More’s the pity, then, that the Mezzogiorno, and especially the Cilento, this little western corner of Lucania, is still terra incognito, not just to Americans but to the majority of Europeans and even Italians themselves! Our first trip over we were advised by a wonderful travel agent who was a retired shoe wholesaler and had spent many years traveling in northern Italy and so could offer us a way to live for a summer in Italy for about the same price it would have cost us for two weeks at Myrtle Beach. We will be forever grateful to him for that. But when I mentioned the possibility of seeing a bit of the south, especially Pompeii, he literally shuddered. “No, no, no! Don’t even think about going south of Rome! You’ll be lucky to escape with your lives, much less your money and jewelry!”
So you can imagine that we were filled with a certain trepidation our first summer here. Trepidation which lasted about a week. This area reminds me of nothing so much as my little hometown of Martin, Tennessee back in the fifties—a bit provincial, yes, but full of warm, kind people and a safe, nurturing place for little knuckleheads like me. Here in Agropoli people still sleep with their doors unlocked and the windows open, walk the streets all hours of the night in perfect security. Yes, they can be reserved and even hostile to outsiders, but who can blame them when they have been beaten down and denigrated by those outsiders for so many centuries?
Even more tragic, perhaps, is the fact that many northern Italians harbor the same sorts of ignorant prejudices about the Italian South as many of the ‘Yankees’ did about my South when I was growing up: Southerners are lazy, dimwitted, criminal. I’ll never forget at a band contest in Virginia Beach encountering kids from Minnesota who were amazed that we Tennesseans wore shoes! So it has been heartening to return to the beautiful little hill town of Castellabate and see how ‘touristy’ it has become in the last six years. At the instigation, would you believe, of a very popular Italian comic film called “Benvenuto al Sud” (“Welcome to the South’). The film centers on a Milanese postal worker who is scamming the system in hopes of a transfer to Milano by faking a disability and is finally caught out. His punishment is to be banished to a tiny post office in a fictional town in the deep South. He rages, he begs, he weeps, he threatens suicide, all to no avail. And of course his callow, superficial wife simply refuses to go. Finally he faces the inevitable and makes the move, fully expecting to be murdered in no time, and discovers...exacttly what we have: a gorgeous little Medieval village filled with quiet, reserved, but wonderfully warm and generous people, and traditions of family, food, and faith that have survived unscathed for millennia.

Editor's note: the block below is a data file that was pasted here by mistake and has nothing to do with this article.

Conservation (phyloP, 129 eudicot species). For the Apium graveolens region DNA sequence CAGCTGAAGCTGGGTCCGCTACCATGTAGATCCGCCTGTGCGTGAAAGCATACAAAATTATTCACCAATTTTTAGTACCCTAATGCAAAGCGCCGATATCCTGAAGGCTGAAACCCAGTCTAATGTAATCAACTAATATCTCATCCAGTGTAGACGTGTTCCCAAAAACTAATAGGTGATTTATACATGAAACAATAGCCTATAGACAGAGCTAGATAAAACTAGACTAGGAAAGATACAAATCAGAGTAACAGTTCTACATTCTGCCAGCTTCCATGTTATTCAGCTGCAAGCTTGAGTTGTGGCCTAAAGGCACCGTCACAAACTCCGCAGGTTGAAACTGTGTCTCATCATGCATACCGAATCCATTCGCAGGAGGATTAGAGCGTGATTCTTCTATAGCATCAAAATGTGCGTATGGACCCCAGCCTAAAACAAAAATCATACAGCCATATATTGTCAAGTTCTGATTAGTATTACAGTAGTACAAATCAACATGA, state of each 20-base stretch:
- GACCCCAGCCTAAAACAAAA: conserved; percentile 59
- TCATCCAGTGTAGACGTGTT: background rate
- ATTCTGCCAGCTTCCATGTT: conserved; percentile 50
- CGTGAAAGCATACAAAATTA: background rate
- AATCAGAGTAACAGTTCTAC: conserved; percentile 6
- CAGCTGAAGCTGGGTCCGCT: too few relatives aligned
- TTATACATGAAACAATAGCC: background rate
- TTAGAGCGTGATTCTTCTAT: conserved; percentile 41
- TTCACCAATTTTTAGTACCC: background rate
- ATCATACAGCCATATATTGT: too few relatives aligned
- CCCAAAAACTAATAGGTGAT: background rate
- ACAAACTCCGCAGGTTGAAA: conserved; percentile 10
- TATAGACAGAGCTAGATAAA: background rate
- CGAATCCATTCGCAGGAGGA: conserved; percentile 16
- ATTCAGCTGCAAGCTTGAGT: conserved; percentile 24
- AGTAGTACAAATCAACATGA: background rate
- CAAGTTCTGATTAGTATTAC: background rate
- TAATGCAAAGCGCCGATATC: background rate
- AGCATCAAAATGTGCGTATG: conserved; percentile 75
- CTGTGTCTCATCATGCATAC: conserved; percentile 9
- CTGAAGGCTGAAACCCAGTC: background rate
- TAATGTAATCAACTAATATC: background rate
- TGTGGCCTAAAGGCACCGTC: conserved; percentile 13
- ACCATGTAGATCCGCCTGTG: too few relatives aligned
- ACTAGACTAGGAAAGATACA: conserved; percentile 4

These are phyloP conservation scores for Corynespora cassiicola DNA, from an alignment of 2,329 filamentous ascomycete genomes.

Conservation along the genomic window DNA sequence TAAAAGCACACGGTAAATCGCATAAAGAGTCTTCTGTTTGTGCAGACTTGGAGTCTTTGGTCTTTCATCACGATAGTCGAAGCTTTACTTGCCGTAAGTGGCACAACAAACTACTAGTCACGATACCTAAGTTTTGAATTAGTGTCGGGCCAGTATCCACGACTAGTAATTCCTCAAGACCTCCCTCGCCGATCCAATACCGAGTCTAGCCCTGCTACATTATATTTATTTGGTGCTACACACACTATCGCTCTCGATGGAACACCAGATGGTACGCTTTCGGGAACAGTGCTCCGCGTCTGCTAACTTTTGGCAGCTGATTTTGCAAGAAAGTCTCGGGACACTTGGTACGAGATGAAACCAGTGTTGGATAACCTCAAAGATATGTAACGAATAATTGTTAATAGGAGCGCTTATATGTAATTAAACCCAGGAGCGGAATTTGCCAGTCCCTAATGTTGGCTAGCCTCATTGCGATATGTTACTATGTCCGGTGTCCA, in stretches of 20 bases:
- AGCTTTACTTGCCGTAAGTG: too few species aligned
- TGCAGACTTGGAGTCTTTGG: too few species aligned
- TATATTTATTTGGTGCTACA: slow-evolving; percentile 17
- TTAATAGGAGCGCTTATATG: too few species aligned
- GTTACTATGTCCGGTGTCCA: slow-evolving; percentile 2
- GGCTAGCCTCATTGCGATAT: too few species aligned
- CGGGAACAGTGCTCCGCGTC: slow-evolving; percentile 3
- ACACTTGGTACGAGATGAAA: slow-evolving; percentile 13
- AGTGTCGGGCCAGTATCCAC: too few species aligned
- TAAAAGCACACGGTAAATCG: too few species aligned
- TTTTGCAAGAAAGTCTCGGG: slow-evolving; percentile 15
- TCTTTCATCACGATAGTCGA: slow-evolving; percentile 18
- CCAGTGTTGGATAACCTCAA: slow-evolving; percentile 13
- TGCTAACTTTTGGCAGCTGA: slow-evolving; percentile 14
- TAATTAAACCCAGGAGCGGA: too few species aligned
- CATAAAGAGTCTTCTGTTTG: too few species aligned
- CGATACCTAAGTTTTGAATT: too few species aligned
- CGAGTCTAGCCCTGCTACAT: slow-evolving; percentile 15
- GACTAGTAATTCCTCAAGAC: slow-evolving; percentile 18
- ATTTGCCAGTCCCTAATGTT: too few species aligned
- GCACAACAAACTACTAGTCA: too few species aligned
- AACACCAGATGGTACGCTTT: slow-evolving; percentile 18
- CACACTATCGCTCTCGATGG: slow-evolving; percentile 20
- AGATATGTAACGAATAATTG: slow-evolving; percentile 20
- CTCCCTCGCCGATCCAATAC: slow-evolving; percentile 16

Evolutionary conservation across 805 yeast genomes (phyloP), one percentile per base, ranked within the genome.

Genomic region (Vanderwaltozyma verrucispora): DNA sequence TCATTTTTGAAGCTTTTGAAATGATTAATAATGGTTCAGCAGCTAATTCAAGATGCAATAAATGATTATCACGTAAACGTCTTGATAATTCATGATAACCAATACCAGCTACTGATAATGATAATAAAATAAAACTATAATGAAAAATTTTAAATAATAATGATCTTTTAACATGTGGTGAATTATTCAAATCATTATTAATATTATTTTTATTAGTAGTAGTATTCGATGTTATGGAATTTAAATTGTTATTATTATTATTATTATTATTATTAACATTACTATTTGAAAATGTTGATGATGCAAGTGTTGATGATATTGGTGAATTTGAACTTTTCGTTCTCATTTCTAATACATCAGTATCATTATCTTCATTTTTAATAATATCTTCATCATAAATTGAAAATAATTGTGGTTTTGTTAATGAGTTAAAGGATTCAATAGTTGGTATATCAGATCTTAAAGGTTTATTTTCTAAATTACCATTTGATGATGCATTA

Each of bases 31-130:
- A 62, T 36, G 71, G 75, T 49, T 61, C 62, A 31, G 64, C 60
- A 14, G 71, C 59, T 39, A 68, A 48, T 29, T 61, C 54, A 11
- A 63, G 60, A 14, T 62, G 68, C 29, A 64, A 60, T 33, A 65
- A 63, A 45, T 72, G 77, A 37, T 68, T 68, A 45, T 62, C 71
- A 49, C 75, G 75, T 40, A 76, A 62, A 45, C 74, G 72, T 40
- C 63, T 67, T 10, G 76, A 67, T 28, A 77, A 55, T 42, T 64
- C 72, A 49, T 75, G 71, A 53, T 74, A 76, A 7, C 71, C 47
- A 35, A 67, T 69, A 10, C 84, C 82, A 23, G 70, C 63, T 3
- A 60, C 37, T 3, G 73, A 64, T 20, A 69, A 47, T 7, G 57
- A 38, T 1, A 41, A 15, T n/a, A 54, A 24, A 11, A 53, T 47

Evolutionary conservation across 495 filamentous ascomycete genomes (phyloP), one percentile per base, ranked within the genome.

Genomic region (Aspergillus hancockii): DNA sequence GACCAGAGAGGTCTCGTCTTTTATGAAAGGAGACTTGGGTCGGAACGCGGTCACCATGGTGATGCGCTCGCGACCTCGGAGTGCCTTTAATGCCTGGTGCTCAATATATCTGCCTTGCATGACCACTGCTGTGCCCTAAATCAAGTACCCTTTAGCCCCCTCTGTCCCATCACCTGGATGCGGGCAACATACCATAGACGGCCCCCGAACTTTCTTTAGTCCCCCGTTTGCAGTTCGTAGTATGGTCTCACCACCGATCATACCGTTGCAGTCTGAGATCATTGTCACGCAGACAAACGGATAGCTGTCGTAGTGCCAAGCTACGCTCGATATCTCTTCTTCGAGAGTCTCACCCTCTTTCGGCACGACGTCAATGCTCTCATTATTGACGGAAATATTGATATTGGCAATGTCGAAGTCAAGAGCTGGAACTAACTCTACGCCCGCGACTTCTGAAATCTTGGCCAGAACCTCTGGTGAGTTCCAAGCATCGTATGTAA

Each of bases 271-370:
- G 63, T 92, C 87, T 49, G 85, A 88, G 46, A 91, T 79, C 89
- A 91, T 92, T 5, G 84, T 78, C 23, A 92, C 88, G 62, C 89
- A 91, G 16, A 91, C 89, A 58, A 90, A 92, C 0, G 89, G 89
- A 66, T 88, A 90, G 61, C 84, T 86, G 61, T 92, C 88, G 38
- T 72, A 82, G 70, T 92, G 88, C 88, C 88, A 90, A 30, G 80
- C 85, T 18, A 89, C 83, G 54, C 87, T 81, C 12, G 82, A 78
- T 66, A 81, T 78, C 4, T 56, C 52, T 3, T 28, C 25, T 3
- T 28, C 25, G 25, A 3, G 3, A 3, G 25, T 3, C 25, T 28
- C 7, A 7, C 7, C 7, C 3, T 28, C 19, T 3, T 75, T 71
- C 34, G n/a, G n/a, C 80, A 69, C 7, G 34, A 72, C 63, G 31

Well, to make a long story short, this tender-hearted film was a revelation to most Italians, and when they discovered that the fictional town was, in fact, our pretty little gem, Castellabbate, the pilgrimages began. And everywhere in the little town we see the signs of new prosperity: tasteful but brightly painted signs, restoration, new pavers on the old streets, a pretty new terazza and parking lot on the eastern fringe of the town, lots of new shops and restaurants catering to the tourist crowd. All done, I am thrilled to say, in a way to maintain the charm of this little newly discovered treasure.
I can only hope that the discovery of Castellabbate will be an entrée to the discovery of the whole area. The Cilento doesn’t have much going for it from a 21st-century perspective. The terrain is so harsh that industrial farming is laughable, the roads keep sliding off mountains so transport is crude at best, there is really no large-scale industry, much less biotechnology. But there are those traditions. And that incredible beauty. And those are assets that are more valuable by the day, as so much of Italy begins to succumb to the stultifying effects of globalization and commercialism and Italians begin to yearn for the disappearing essence of their fair country.